The faux-Christmas card decoy!

A mini-rant? The venting of a pet-peeve? Perhaps a bit of advice?  I’m not sure how to categorize what I’m about to say.

Our church gives money to many different missions organizations in our community, our country and around the world.  It’s not uncommon to get a nice Christmas card from missions we have supported  in the past year.  It’s a very nice personal touch.  There is often a hand-written note, which I can pass along to the congregation.

What leaves a bad taste in my mouth is the “faux-Christmas card which is actually a fundraising letter”.   The three key features of such a faux-Christmas card are, as follows…

  • Printed text that is made to look like personal handwritten text, but in reality is not.
  • A direct appeal for funds after the “thank you” for giving last year.
  • A return envelope.

When I encounter these three things, I wonder what the true purpose of the card is?  Is it to say thank you, or is it to raise more funds?

Lets put this in the context of a personal gift.  Say someone gives you a gift for Christmas and you want to send them a thank you card.  How often do you include something like…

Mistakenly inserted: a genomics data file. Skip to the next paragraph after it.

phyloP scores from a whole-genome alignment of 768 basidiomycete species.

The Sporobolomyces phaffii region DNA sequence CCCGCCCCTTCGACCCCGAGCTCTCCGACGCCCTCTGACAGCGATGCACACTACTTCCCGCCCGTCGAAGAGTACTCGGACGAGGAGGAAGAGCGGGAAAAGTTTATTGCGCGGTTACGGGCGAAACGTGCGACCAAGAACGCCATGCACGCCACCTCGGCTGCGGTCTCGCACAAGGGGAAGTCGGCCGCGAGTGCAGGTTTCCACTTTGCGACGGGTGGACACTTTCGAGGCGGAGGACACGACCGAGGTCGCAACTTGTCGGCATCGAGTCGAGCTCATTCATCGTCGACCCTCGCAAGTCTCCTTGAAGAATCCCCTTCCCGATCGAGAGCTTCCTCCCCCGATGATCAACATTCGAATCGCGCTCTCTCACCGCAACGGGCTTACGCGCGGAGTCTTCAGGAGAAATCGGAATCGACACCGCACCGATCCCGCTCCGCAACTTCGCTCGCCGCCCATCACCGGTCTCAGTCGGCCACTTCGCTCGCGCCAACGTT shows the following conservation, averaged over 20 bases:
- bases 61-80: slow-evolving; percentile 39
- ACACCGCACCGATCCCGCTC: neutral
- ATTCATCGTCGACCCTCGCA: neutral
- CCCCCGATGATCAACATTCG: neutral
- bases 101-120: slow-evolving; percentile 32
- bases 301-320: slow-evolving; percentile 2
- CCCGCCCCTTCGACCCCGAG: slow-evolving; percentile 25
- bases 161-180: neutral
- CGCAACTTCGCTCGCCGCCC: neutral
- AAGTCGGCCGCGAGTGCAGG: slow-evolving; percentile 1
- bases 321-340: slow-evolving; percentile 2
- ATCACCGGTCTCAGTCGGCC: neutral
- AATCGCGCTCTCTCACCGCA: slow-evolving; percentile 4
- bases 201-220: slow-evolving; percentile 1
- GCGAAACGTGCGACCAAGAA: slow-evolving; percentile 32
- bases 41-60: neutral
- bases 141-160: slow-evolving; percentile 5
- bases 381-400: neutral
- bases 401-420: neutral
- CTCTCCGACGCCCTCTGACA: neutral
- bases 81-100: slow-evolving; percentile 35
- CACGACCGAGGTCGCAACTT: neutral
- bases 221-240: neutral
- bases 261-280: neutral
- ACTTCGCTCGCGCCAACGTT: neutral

By the way, my birthday is on May 2, I’ve included a self-addressed stamped envelope to facilitate your sending me a gift card or a check, your choice. Thank you.

NEVER! You NEVER include an appeal for another gift when you write a thank you for a previous gift. I think this would be a good practice for organizations too.

LET ME BE CLEAR: I have no problem with getting a fundraising letter.  We get them all the time.  It’s tough out there for non-profits and many, if not most, of them do great work.  What I don’t understand is using the Christmas card thank you as a pretext for fundraising. It’s probably just me, but I don’t like it.

Does this happen to you?  How do you feel about it?   How does it impact your view of the organization who sent it?


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